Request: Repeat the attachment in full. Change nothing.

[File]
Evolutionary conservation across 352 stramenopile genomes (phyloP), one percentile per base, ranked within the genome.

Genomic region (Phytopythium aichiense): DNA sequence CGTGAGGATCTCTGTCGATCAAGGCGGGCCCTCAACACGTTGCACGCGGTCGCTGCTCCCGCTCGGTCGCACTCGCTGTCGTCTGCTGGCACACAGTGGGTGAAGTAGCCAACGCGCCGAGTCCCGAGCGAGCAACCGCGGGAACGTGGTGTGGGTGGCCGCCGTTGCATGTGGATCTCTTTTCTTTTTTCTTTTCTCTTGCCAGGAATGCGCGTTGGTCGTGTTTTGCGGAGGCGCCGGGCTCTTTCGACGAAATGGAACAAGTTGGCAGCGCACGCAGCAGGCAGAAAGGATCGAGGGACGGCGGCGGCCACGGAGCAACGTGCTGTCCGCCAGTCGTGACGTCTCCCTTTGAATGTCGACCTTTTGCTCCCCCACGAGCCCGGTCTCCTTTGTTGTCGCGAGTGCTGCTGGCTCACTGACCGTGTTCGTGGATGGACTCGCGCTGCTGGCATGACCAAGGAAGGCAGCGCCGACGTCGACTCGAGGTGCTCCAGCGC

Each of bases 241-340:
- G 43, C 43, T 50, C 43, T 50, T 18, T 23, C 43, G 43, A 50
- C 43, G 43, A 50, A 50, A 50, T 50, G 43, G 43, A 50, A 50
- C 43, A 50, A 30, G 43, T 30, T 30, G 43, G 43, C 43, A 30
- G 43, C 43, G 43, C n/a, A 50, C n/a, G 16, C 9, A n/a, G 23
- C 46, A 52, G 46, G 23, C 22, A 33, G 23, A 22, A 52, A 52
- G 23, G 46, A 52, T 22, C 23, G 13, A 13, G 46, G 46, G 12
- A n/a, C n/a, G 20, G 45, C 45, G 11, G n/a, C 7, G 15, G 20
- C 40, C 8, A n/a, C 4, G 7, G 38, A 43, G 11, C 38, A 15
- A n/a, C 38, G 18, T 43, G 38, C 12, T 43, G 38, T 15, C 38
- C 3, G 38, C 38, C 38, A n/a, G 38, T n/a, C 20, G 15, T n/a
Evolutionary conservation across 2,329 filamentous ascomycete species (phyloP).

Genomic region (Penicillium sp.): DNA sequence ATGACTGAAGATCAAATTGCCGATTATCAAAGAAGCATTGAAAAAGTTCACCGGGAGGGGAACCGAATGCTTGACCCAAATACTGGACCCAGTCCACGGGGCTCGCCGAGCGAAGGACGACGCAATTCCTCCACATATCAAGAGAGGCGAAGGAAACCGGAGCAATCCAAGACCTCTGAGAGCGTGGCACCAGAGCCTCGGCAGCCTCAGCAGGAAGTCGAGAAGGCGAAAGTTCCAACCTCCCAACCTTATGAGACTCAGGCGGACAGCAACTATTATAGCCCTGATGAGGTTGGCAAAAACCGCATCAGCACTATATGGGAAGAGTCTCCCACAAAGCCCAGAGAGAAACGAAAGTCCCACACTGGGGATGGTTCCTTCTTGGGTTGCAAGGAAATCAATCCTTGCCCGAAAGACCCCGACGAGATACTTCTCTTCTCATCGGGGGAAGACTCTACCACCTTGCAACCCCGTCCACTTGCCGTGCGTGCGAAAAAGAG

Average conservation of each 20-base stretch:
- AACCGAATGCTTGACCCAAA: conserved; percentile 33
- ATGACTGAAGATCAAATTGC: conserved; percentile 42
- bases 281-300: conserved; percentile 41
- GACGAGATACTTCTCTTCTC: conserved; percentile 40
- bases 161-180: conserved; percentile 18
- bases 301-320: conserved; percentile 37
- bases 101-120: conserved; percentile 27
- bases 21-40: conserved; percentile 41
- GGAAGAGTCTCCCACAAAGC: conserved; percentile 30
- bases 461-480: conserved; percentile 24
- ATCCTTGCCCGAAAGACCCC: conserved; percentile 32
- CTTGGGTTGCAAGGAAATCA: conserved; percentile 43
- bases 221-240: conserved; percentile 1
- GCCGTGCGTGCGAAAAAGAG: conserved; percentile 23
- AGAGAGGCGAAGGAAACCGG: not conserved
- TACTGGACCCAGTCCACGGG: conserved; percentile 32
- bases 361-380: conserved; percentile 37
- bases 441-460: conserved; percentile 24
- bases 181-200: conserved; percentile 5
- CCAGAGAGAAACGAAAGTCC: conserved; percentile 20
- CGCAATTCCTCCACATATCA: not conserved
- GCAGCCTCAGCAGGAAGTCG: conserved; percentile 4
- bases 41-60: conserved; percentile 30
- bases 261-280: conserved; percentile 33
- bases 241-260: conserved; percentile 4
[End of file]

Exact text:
Evolutionary conservation across 352 stramenopile genomes (phyloP), one percentile per base, ranked within the genome.

Genomic region (Phytopythium aichiense): DNA sequence CGTGAGGATCTCTGTCGATCAAGGCGGGCCCTCAACACGTTGCACGCGGTCGCTGCTCCCGCTCGGTCGCACTCGCTGTCGTCTGCTGGCACACAGTGGGTGAAGTAGCCAACGCGCCGAGTCCCGAGCGAGCAACCGCGGGAACGTGGTGTGGGTGGCCGCCGTTGCATGTGGATCTCTTTTCTTTTTTCTTTTCTCTTGCCAGGAATGCGCGTTGGTCGTGTTTTGCGGAGGCGCCGGGCTCTTTCGACGAAATGGAACAAGTTGGCAGCGCACGCAGCAGGCAGAAAGGATCGAGGGACGGCGGCGGCCACGGAGCAACGTGCTGTCCGCCAGTCGTGACGTCTCCCTTTGAATGTCGACCTTTTGCTCCCCCACGAGCCCGGTCTCCTTTGTTGTCGCGAGTGCTGCTGGCTCACTGACCGTGTTCGTGGATGGACTCGCGCTGCTGGCATGACCAAGGAAGGCAGCGCCGACGTCGACTCGAGGTGCTCCAGCGC

Each of bases 241-340:
- G 43, C 43, T 50, C 43, T 50, T 18, T 23, C 43, G 43, A 50
- C 43, G 43, A 50, A 50, A 50, T 50, G 43, G 43, A 50, A 50
- C 43, A 50, A 30, G 43, T 30, T 30, G 43, G 43, C 43, A 30
- G 43, C 43, G 43, C n/a, A 50, C n/a, G 16, C 9, A n/a, G 23
- C 46, A 52, G 46, G 23, C 22, A 33, G 23, A 22, A 52, A 52
- G 23, G 46, A 52, T 22, C 23, G 13, A 13, G 46, G 46, G 12
- A n/a, C n/a, G 20, G 45, C 45, G 11, G n/a, C 7, G 15, G 20
- C 40, C 8, A n/a, C 4, G 7, G 38, A 43, G 11, C 38, A 15
- A n/a, C 38, G 18, T 43, G 38, C 12, T 43, G 38, T 15, C 38
- C 3, G 38, C 38, C 38, A n/a, G 38, T n/a, C 20, G 15, T n/a
Evolutionary conservation across 2,329 filamentous ascomycete species (phyloP).

Genomic region (Penicillium sp.): DNA sequence ATGACTGAAGATCAAATTGCCGATTATCAAAGAAGCATTGAAAAAGTTCACCGGGAGGGGAACCGAATGCTTGACCCAAATACTGGACCCAGTCCACGGGGCTCGCCGAGCGAAGGACGACGCAATTCCTCCACATATCAAGAGAGGCGAAGGAAACCGGAGCAATCCAAGACCTCTGAGAGCGTGGCACCAGAGCCTCGGCAGCCTCAGCAGGAAGTCGAGAAGGCGAAAGTTCCAACCTCCCAACCTTATGAGACTCAGGCGGACAGCAACTATTATAGCCCTGATGAGGTTGGCAAAAACCGCATCAGCACTATATGGGAAGAGTCTCCCACAAAGCCCAGAGAGAAACGAAAGTCCCACACTGGGGATGGTTCCTTCTTGGGTTGCAAGGAAATCAATCCTTGCCCGAAAGACCCCGACGAGATACTTCTCTTCTCATCGGGGGAAGACTCTACCACCTTGCAACCCCGTCCACTTGCCGTGCGTGCGAAAAAGAG

Average conservation of each 20-base stretch:
- AACCGAATGCTTGACCCAAA: conserved; percentile 33
- ATGACTGAAGATCAAATTGC: conserved; percentile 42
- bases 281-300: conserved; percentile 41
- GACGAGATACTTCTCTTCTC: conserved; percentile 40
- bases 161-180: conserved; percentile 18
- bases 301-320: conserved; percentile 37
- bases 101-120: conserved; percentile 27
- bases 21-40: conserved; percentile 41
- GGAAGAGTCTCCCACAAAGC: conserved; percentile 30
- bases 461-480: conserved; percentile 24
- ATCCTTGCCCGAAAGACCCC: conserved; percentile 32
- CTTGGGTTGCAAGGAAATCA: conserved; percentile 43
- bases 221-240: conserved; percentile 1
- GCCGTGCGTGCGAAAAAGAG: conserved; percentile 23
- AGAGAGGCGAAGGAAACCGG: not conserved
- TACTGGACCCAGTCCACGGG: conserved; percentile 32
- bases 361-380: conserved; percentile 37
- bases 441-460: conserved; percentile 24
- bases 181-200: conserved; percentile 5
- CCAGAGAGAAACGAAAGTCC: conserved; percentile 20
- CGCAATTCCTCCACATATCA: not conserved
- GCAGCCTCAGCAGGAAGTCG: conserved; percentile 4
- bases 41-60: conserved; percentile 30
- bases 261-280: conserved; percentile 33
- bases 241-260: conserved; percentile 4